The Daily Gamecock

Review: 'Arrival' finds humanity in extraterrestrial

Amy Adams as Louise Banks in "Arrival." (Paramount Pictures)
Amy Adams as Louise Banks in "Arrival." (Paramount Pictures)

Release Date: Nov. 11 

Duration: 116 minutes

Direction: Denis Villeneuve

Production Company: Paramount Pictures

Grade: B+

She strips out of her hazmat suit and walks cautiously toward the invisible barrier between herself and the alien. She reaches out and places her hand against the force field, mirroring the long, squid-like tendrils on the other side. The act is a handshake of sorts. “Now that’s a proper introduction,” she says. 

Her name is Louise, and she has been designated as the U.S.' linguist in order to mediate an understanding between humans and Earth’s newest inhabitants. This interaction between Louise and the government-dubbed ‘Heptapods’ sets the plot of Denis Villeneuve’s “Arrival” in motion. 

The film is the latest in a line of popular science fiction pictures; however, as the movie progresses, Villeneuve reveals that the narrative focuses less on physics and more on humanity’s attempt to understand itself.

In a role that may see her nominated for her sixth Oscar, Amy Adams is effective at portraying Louise’s keen and perceptive thirst for knowledge. A linguist, her character is most concerned with passive communication and understanding of the beings she interacts with. Therefore, Adams plays a more restrained role than the typical action heroes of today.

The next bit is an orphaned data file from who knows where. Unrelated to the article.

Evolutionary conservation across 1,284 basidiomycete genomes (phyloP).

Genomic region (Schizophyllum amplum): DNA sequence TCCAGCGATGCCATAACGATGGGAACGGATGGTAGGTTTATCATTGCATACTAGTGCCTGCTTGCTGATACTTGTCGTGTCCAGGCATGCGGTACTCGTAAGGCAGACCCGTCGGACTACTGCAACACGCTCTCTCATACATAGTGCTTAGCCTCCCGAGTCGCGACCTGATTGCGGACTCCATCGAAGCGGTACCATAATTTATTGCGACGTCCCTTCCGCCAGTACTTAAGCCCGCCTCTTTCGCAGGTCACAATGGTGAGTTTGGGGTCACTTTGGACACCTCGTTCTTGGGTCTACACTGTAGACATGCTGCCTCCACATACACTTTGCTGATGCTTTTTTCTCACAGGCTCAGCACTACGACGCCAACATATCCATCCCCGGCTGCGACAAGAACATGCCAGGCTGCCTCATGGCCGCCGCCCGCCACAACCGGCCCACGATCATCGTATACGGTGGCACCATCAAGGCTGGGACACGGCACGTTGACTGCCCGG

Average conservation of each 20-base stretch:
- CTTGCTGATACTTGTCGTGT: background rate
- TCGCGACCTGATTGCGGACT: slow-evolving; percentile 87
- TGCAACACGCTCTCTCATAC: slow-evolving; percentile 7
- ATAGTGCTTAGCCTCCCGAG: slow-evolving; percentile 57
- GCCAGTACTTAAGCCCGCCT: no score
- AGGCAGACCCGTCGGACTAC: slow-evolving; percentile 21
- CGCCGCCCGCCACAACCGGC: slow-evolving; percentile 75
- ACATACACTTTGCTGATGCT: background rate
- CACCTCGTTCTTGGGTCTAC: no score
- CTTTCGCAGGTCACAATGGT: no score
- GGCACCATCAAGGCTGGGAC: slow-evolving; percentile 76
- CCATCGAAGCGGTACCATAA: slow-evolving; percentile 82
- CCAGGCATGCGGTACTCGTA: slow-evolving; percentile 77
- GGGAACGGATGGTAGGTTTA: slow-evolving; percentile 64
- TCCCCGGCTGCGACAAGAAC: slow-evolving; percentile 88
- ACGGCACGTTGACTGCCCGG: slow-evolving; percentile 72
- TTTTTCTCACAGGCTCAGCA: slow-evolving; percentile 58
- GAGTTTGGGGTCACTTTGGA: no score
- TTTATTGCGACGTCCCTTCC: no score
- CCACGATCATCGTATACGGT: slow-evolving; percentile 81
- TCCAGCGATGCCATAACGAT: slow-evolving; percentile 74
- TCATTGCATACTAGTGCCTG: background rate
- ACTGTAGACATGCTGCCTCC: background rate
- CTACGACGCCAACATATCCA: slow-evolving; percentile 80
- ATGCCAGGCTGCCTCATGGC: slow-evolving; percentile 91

Louise’s attempt at peaceful discourse is one of the film’s major differences from those that came before it. Rather than acting in violence in “Alien"-esque fashion, humans first attempt to understand the Heptapods. “Arrival” is not the prototypical crowd-pleasing, action-filled thriller that many will expect it to be. Instead of fighting extraterrestrial creatures, the film is concerned with identity, understanding and the passage of time.

Villeneuve does the film justice with direction that contrasts scenes and builds characters’ backgrounds with ones that propel the plot forward. Throughout the story, Villeneuve interjects scenes of Louise’s personal life. 

In these vignettes, we see Louise lose her only daughter. Adams portrays the emotional weight and grief of such loss with beautiful strength and controlled emotions, improving the integrity of her character’s emotions. These scenes allow us to sympathize with Louise as a woman past academia — we feel for her, and we want her to win for once. 

When coupled with the futuristic plotline, the scenes of Louise’s past life allow the narrative to focus on humanity as much as science. Villeneuve and cinematographer Bradford Young are to credit with balancing emotion with action, past with future.

“Arrival” is, above all else, a movie created to make its audience think; there is little action, but great thought is instilled into this story of humanity’s future. Its simmering effect creates a slow 45 minutes in the middle of the film that might result in a minor loss of attention for some viewers. However, as Max Richter’s beautiful song “The Swimmer” plays in the final shots of the movie, you’ll be on the edge of your seat, gripping the armrests as Louise and her partner Ian (Jeremy Renner) discover the full, astounding implications of the Heptapods’ answer to the question, “What is your purpose on Earth?”


Trending Now

Send a Tip Get Our Email Editions